Review Summary: Inseparable.
A wife vanishing into thin air, a husband covering his tracks, and heartstrings stretching until they break. It’s quite a feat when a story can be felt, experienced free from the cumbersome and graceless medium of speech and language. 2014’s film adaptation of Gillian Flynn’s novel Gone Girl
, carries, among other things, a gripping soundtrack that accomplishes two great purposes. First, it acts as the film’s emotional engine, breathing life into the grey skies and dimly lit rooms of Carthage, Missouri. Second, and perhaps more impressive, the soundtrack maintains a life of its own when it is separated from the very same images that brought it into existence, providing ninety minutes of unnerving, unrelenting, and uncompromising atmosphere.
Composed by Trent Reznor and Atticus Ross, the now go-to musical duo of director David Fincher, the soundtrack of Gone Girl
is one of tepid curiosity and terrifying brilliance. It starts harmlessly enough, What Have We Done To Each Other?
is airy, dreamy, and calming. Synths and ambiance dance around one another, never letting the other completely take hold of the track. This line between ambiance and melody is one Reznor and Ross tiptoe across like tightrope walkers, with tracks like Sugar Storm
, Still Gone
, and Something Disposable
, which taunt the listener with pleasing and elegant melodies before being picked apart by jarring, intimidating clashes, shrieks, and scrapes. Like Home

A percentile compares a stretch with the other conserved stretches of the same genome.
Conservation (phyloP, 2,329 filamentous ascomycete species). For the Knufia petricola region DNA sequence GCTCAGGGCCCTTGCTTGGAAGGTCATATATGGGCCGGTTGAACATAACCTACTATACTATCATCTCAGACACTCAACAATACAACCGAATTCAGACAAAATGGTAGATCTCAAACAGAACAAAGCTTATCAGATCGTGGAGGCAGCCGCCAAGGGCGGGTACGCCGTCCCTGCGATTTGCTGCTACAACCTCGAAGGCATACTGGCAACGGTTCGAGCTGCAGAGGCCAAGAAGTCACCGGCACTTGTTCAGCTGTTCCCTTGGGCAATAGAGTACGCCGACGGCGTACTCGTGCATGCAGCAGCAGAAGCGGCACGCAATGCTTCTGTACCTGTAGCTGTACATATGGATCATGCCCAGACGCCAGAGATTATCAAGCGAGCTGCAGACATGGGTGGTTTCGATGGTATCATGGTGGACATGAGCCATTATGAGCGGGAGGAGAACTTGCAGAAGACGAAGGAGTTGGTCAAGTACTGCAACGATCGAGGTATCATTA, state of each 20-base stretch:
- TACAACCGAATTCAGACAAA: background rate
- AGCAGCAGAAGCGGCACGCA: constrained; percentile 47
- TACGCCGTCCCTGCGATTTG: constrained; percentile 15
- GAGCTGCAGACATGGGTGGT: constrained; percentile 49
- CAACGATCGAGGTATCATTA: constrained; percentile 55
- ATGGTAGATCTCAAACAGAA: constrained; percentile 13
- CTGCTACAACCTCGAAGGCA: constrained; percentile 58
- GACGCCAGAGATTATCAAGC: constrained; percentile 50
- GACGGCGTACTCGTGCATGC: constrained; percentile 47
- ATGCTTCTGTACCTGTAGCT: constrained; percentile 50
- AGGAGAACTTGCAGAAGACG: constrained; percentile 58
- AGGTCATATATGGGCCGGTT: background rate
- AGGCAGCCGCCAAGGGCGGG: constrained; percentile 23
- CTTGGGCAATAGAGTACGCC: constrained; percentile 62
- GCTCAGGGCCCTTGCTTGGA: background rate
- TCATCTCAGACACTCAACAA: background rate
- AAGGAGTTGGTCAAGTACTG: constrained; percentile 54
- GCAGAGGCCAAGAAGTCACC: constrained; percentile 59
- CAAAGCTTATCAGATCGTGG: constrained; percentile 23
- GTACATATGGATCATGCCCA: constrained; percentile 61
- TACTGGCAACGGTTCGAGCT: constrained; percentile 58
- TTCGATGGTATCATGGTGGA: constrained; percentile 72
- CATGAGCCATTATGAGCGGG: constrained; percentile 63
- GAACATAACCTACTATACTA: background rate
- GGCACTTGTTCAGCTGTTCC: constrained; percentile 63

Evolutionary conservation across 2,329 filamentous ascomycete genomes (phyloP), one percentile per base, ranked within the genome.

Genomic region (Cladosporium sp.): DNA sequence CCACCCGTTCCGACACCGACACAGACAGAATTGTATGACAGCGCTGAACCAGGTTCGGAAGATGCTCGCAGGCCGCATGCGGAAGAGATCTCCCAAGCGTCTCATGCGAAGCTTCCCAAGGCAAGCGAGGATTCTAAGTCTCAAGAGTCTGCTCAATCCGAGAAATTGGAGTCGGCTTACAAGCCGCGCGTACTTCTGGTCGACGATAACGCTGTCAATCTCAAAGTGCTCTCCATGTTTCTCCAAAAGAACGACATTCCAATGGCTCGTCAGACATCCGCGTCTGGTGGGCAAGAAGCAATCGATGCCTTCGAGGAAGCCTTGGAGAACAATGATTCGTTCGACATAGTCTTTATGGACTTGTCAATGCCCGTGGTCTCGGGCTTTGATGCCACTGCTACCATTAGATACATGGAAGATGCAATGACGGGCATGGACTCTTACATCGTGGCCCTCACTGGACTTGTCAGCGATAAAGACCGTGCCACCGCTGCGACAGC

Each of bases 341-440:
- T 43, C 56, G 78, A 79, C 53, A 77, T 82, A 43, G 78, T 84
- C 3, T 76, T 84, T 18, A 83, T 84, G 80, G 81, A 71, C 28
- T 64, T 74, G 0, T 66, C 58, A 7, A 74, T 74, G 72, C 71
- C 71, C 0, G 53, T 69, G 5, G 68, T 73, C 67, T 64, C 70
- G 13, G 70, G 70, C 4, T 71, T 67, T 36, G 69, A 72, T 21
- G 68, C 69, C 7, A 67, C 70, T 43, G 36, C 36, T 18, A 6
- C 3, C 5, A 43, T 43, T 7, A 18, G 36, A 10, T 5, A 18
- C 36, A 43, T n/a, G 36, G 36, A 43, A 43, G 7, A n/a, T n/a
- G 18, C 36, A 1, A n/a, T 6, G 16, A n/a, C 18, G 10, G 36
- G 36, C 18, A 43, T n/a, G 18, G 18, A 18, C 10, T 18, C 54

is an exercise in grand orchestral melodies, the triumphant and emotional horn medley are inevitably betrayed, like the characters of Gone Girl
, by a sudden wail of strings, which build until they erupt crash into their sinister, silent conclusion.
The listener rarely has a moment to breath throughout this daunting twenty four-track album. The glitchy, muffled stomps of Perpetual
are a claustrophobic nightmare, an unforgiving venture into the dark and industrial sounds of a marriage dismantled. The Way He Looks at Me
are downright startling, the former a sickening mix of thudding percussion and animal like sobs, the latter being a distorted and violent death rattle. Just Like You
contains perhaps the only glimpse of the sun throughout the entire listen, with thick, weighty synths giving way to a brief, beautiful piano solo about halfway through the song, before sinking back into the fever dream that is Appearances
As a soundtrack, Gone Girl
is an absolute triumph. With its great respect for the source material and its carefully executed emotional climaxes, it is a truly integral piece of the artistic puzzle, inseparable from the film. At the same time, when torn away from the film, like the vanishing wife of Gone Girl
, the album leaves a trail of devastation and despair that is uniquely its own, weaving a tale of love, loss, and frantic anxiety, all within songs that will haunt you long after the film’s credits roll.